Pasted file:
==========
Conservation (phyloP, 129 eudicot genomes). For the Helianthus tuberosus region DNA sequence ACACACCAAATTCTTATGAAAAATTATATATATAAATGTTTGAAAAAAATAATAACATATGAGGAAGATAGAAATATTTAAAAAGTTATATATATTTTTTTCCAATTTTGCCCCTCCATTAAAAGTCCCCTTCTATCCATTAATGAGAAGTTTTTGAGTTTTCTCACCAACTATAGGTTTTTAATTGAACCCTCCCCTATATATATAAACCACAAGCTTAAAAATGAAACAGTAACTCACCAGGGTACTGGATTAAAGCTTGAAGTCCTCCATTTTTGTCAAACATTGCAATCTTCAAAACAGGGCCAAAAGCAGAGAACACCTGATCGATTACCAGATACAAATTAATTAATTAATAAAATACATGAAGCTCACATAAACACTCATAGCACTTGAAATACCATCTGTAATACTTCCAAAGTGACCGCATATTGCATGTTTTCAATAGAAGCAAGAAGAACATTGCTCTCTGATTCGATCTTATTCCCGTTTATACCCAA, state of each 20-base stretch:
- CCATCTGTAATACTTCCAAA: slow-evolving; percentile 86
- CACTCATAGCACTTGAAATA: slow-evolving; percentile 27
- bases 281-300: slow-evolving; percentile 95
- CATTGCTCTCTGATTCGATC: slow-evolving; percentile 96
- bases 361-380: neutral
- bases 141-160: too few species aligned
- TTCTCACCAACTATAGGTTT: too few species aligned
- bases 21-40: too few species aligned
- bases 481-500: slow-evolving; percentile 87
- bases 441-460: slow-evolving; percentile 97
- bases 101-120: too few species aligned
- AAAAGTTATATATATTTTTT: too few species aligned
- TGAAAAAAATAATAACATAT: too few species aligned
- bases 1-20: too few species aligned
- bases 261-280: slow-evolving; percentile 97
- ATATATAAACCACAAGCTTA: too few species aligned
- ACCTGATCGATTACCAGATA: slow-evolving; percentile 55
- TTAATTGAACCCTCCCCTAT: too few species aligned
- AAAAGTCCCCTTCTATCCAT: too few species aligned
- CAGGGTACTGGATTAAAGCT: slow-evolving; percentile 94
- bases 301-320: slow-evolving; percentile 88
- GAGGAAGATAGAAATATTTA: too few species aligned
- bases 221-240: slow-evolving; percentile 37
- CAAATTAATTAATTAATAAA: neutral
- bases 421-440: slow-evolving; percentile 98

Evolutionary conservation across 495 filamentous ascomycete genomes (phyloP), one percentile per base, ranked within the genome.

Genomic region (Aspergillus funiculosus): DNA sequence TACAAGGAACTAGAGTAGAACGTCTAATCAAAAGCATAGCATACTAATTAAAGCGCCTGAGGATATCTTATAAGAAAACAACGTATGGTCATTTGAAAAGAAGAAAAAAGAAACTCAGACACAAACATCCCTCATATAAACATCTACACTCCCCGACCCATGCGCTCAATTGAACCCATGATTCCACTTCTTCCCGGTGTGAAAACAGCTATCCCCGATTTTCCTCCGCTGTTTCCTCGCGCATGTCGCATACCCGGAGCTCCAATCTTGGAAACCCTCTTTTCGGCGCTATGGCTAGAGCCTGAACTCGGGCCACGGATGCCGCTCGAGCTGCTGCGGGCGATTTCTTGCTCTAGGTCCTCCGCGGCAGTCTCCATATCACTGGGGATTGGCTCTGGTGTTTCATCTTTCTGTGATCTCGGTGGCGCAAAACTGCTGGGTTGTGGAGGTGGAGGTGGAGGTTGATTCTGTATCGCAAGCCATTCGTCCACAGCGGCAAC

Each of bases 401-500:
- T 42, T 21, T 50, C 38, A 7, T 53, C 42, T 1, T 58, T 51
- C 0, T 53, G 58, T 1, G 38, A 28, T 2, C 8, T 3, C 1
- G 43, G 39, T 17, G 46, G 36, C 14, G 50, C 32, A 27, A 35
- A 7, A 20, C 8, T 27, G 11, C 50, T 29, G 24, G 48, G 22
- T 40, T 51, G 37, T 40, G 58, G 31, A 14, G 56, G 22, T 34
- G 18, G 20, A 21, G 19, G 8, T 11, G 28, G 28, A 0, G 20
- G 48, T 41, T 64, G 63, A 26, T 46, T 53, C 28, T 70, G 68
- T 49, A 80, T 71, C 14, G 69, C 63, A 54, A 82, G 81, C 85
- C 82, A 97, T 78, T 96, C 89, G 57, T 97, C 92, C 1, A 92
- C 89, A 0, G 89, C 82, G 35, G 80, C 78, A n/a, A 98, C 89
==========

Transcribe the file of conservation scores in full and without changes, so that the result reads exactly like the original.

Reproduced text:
Conservation (phyloP, 129 eudicot genomes). For the Helianthus tuberosus region DNA sequence ACACACCAAATTCTTATGAAAAATTATATATATAAATGTTTGAAAAAAATAATAACATATGAGGAAGATAGAAATATTTAAAAAGTTATATATATTTTTTTCCAATTTTGCCCCTCCATTAAAAGTCCCCTTCTATCCATTAATGAGAAGTTTTTGAGTTTTCTCACCAACTATAGGTTTTTAATTGAACCCTCCCCTATATATATAAACCACAAGCTTAAAAATGAAACAGTAACTCACCAGGGTACTGGATTAAAGCTTGAAGTCCTCCATTTTTGTCAAACATTGCAATCTTCAAAACAGGGCCAAAAGCAGAGAACACCTGATCGATTACCAGATACAAATTAATTAATTAATAAAATACATGAAGCTCACATAAACACTCATAGCACTTGAAATACCATCTGTAATACTTCCAAAGTGACCGCATATTGCATGTTTTCAATAGAAGCAAGAAGAACATTGCTCTCTGATTCGATCTTATTCCCGTTTATACCCAA, state of each 20-base stretch:
- CCATCTGTAATACTTCCAAA: slow-evolving; percentile 86
- CACTCATAGCACTTGAAATA: slow-evolving; percentile 27
- bases 281-300: slow-evolving; percentile 95
- CATTGCTCTCTGATTCGATC: slow-evolving; percentile 96
- bases 361-380: neutral
- bases 141-160: too few species aligned
- TTCTCACCAACTATAGGTTT: too few species aligned
- bases 21-40: too few species aligned
- bases 481-500: slow-evolving; percentile 87
- bases 441-460: slow-evolving; percentile 97
- bases 101-120: too few species aligned
- AAAAGTTATATATATTTTTT: too few species aligned
- TGAAAAAAATAATAACATAT: too few species aligned
- bases 1-20: too few species aligned
- bases 261-280: slow-evolving; percentile 97
- ATATATAAACCACAAGCTTA: too few species aligned
- ACCTGATCGATTACCAGATA: slow-evolving; percentile 55
- TTAATTGAACCCTCCCCTAT: too few species aligned
- AAAAGTCCCCTTCTATCCAT: too few species aligned
- CAGGGTACTGGATTAAAGCT: slow-evolving; percentile 94
- bases 301-320: slow-evolving; percentile 88
- GAGGAAGATAGAAATATTTA: too few species aligned
- bases 221-240: slow-evolving; percentile 37
- CAAATTAATTAATTAATAAA: neutral
- bases 421-440: slow-evolving; percentile 98

Evolutionary conservation across 495 filamentous ascomycete genomes (phyloP), one percentile per base, ranked within the genome.

Genomic region (Aspergillus funiculosus): DNA sequence TACAAGGAACTAGAGTAGAACGTCTAATCAAAAGCATAGCATACTAATTAAAGCGCCTGAGGATATCTTATAAGAAAACAACGTATGGTCATTTGAAAAGAAGAAAAAAGAAACTCAGACACAAACATCCCTCATATAAACATCTACACTCCCCGACCCATGCGCTCAATTGAACCCATGATTCCACTTCTTCCCGGTGTGAAAACAGCTATCCCCGATTTTCCTCCGCTGTTTCCTCGCGCATGTCGCATACCCGGAGCTCCAATCTTGGAAACCCTCTTTTCGGCGCTATGGCTAGAGCCTGAACTCGGGCCACGGATGCCGCTCGAGCTGCTGCGGGCGATTTCTTGCTCTAGGTCCTCCGCGGCAGTCTCCATATCACTGGGGATTGGCTCTGGTGTTTCATCTTTCTGTGATCTCGGTGGCGCAAAACTGCTGGGTTGTGGAGGTGGAGGTGGAGGTTGATTCTGTATCGCAAGCCATTCGTCCACAGCGGCAAC

Each of bases 401-500:
- T 42, T 21, T 50, C 38, A 7, T 53, C 42, T 1, T 58, T 51
- C 0, T 53, G 58, T 1, G 38, A 28, T 2, C 8, T 3, C 1
- G 43, G 39, T 17, G 46, G 36, C 14, G 50, C 32, A 27, A 35
- A 7, A 20, C 8, T 27, G 11, C 50, T 29, G 24, G 48, G 22
- T 40, T 51, G 37, T 40, G 58, G 31, A 14, G 56, G 22, T 34
- G 18, G 20, A 21, G 19, G 8, T 11, G 28, G 28, A 0, G 20
- G 48, T 41, T 64, G 63, A 26, T 46, T 53, C 28, T 70, G 68
- T 49, A 80, T 71, C 14, G 69, C 63, A 54, A 82, G 81, C 85
- C 82, A 97, T 78, T 96, C 89, G 57, T 97, C 92, C 1, A 92
- C 89, A 0, G 89, C 82, G 35, G 80, C 78, A n/a, A 98, C 89